A “closed” search for president became an issue at the University of Manitoba recently, after the university senate requested an open, more public, search process to fill the position (the current university president, David Barnard, will be stepping down in June 2020). The university’s board of governors – rightly, I think – turned down the request.
The Ontario Council of University Faculty Associations, in a new report, Collegial governance at Ontario universities, agreed with the U of M senate request. The report criticizes closed searches for senior university administrators, arguing that that they have “the negative impact of narrowing the type and quantity of information about candidates that can be obtained.”
“Open” searches include some public element. Usually, this is in the form of public presentations to the university community, which are followed by an opportunity to submit comments and recommendations to the search committee.
As a veteran of (too) many senior searches, open and closed, I believe that open searches are unfair to those who apply for senior administrative positions and unfair to the members of the committees – including the faculty members on such committees – appointed to conduct such searches. For a number of reasons, they are less likely to result in the best appointments.
I have never met a search consultant that favoured open searches, and it’s not because they have a vested interest in opposing them. The complexity of open searches means that search consultants are more, not less, important in such searches – and can charge more for the services that they render.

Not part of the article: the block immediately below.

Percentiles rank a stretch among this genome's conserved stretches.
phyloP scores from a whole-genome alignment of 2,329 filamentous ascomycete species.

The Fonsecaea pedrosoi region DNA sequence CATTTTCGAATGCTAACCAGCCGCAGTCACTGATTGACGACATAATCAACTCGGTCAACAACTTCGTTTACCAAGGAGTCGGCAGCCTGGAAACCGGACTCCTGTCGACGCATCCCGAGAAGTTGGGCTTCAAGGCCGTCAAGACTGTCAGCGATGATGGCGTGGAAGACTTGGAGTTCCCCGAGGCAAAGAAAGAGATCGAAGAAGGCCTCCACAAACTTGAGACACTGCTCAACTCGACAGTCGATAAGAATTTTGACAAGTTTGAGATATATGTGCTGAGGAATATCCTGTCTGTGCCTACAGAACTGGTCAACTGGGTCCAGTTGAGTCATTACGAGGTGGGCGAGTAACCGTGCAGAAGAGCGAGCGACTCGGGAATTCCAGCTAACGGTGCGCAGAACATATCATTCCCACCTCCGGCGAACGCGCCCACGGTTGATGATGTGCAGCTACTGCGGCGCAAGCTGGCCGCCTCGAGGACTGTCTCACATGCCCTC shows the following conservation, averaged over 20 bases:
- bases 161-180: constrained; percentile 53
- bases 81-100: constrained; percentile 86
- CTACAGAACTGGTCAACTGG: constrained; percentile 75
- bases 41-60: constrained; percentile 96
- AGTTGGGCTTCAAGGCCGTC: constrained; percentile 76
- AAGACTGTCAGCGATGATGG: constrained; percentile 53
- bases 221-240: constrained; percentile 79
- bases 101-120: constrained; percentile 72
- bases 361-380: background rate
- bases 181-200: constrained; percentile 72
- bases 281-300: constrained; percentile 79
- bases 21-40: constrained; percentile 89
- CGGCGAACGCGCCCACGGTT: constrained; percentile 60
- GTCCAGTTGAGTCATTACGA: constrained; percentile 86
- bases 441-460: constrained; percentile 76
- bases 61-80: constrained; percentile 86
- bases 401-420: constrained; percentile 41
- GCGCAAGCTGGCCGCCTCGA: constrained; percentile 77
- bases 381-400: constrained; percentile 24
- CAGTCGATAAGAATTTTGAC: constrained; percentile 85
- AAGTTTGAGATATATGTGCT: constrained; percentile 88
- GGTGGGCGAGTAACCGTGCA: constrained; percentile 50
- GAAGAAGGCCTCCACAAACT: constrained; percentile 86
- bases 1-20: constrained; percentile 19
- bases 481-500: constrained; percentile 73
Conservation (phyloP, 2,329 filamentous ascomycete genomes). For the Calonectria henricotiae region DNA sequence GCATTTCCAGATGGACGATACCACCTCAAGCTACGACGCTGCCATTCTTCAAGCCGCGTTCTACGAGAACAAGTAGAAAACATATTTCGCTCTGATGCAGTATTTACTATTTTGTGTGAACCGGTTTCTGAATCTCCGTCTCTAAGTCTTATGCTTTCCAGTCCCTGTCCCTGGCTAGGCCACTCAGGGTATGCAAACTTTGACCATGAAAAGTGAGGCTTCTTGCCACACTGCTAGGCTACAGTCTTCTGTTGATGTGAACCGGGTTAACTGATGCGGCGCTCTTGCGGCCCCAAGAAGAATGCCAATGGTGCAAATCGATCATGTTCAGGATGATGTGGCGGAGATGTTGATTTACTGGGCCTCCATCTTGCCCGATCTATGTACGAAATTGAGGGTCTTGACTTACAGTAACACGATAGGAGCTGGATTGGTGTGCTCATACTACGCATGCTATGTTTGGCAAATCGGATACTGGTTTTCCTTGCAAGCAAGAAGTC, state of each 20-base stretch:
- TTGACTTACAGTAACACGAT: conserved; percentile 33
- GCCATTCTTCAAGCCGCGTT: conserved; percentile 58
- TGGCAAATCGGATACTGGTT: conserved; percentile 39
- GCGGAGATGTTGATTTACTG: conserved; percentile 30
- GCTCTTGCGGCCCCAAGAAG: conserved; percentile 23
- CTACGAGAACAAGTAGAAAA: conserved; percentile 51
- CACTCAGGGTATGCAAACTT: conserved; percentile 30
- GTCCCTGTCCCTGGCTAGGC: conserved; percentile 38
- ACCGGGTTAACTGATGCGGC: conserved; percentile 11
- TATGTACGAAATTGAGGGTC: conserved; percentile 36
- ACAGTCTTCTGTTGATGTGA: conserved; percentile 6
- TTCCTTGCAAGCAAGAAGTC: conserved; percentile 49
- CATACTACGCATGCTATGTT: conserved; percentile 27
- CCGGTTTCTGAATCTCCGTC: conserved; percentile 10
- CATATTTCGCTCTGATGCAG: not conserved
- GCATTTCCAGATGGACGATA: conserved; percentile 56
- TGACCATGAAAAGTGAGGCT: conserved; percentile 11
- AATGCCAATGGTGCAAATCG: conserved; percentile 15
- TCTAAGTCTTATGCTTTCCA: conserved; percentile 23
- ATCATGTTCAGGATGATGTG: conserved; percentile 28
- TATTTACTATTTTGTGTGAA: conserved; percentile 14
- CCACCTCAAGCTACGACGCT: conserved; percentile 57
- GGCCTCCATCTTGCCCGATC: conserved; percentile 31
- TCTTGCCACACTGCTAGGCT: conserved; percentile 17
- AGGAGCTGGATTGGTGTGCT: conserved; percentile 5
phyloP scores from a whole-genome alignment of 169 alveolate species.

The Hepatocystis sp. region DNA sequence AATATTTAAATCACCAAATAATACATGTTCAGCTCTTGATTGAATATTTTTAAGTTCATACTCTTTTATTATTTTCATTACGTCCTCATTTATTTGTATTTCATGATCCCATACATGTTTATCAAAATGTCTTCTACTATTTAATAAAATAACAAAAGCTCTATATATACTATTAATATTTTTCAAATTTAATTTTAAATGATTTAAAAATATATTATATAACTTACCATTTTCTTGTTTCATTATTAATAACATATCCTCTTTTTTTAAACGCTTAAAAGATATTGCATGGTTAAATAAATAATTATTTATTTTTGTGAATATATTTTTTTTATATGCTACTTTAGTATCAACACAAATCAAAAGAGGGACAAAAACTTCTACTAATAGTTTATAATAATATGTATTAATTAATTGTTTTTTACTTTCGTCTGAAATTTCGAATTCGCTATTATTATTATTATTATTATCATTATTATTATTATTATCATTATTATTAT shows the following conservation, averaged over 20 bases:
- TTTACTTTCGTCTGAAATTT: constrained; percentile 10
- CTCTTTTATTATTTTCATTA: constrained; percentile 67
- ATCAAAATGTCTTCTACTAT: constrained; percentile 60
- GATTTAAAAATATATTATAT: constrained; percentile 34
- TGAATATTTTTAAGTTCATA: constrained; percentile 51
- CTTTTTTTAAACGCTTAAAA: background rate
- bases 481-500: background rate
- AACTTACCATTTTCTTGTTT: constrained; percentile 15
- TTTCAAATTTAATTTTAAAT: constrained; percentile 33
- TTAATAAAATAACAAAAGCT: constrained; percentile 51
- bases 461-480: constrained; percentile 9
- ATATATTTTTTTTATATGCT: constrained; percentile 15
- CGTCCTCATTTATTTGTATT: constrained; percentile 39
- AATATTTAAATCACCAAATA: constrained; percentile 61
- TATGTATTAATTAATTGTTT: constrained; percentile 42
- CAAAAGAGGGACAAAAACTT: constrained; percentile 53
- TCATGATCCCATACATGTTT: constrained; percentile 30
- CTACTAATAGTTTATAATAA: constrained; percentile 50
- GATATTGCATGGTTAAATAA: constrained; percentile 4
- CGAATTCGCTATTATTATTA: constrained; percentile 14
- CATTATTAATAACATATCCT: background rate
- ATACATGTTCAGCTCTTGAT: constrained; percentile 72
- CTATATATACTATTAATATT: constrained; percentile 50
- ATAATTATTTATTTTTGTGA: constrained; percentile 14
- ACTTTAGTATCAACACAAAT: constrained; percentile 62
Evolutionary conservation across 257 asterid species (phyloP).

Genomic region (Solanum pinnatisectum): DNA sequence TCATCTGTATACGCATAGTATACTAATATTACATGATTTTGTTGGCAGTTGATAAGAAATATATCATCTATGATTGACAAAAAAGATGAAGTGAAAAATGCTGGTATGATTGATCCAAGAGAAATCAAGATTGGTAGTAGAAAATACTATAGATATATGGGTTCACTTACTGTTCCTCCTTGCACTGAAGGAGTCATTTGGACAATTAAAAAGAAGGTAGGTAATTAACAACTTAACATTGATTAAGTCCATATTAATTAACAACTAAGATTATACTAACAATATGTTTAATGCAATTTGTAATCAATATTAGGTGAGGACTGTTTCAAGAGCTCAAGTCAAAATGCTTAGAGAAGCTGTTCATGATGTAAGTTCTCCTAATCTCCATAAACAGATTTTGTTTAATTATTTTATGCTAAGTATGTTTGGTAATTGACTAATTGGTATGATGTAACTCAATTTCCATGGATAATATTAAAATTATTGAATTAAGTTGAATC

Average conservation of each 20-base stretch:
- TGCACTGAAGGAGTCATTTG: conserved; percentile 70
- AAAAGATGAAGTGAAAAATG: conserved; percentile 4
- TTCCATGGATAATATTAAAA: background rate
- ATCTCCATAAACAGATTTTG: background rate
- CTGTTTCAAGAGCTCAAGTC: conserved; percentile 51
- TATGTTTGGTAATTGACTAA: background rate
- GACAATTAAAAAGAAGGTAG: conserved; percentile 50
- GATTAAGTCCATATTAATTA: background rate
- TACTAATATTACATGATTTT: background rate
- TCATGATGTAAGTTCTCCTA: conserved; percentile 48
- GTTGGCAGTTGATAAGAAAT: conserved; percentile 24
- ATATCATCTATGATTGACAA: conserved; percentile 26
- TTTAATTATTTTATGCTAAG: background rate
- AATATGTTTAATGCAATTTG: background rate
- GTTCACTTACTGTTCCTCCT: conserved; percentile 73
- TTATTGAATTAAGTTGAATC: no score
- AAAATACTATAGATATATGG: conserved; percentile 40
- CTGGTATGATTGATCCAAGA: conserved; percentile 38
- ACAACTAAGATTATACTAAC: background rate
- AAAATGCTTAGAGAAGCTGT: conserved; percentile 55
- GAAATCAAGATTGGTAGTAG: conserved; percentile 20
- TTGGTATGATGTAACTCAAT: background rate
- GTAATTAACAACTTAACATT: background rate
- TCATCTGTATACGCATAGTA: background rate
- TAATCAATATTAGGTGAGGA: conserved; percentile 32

In my experience, search consultants favour closed searches because they attract a stronger and more diverse candidate pool. I have been on search committees which interviewed presidents from other universities, cabinet ministers in federal and provincial governments, provosts and other high-profile applicants for a position. In many cases, it is impossible for them to enter a public search because their candidacy could raise questions in their current institution.
Open competitions are especially challenging for internal candidates, who must enter a process which will have to include a very public scrutiny of the details of their career and everything they have done – something which must necessarily include a discussion of their flaws and shortcomings.
The scrutiny of those who apply for a position is better done within the confines of a closed search. The idea that individuals outside a search committee are in a position to make an informed contribution to a committee’s decision is at best questionable. What they are able to judge – someone’s ability to speak publicly and respond to questions on one occasion – may provide some useful information but it is not a reliable indicator of someone’s ability to serve as a successful university administrator.
Unlike the members of a search committee, those on the public side of an open search are not participants in the interviews, which provide the most detailed and in-depth opportunity to explore whether someone is a good candidate for a particular position. Unlike search committee members, those on the outside have no access to the confidential comments made by the references for a candidate, and no knowledge of key personnel issues which may play a role in a responsible decision-making process.
The representation of the board, faculty, staff and other stakeholders on search committees is a legitimate matter for discussion and debate. However, the proper way to represent stakeholders is not by having open searches that encourage input from those who are not in a position to make an informed decision, but by including members of stakeholder groups within a search committee, and by respecting the decisions that they and other committee members come to.
Leo Groarke is president of Trent University.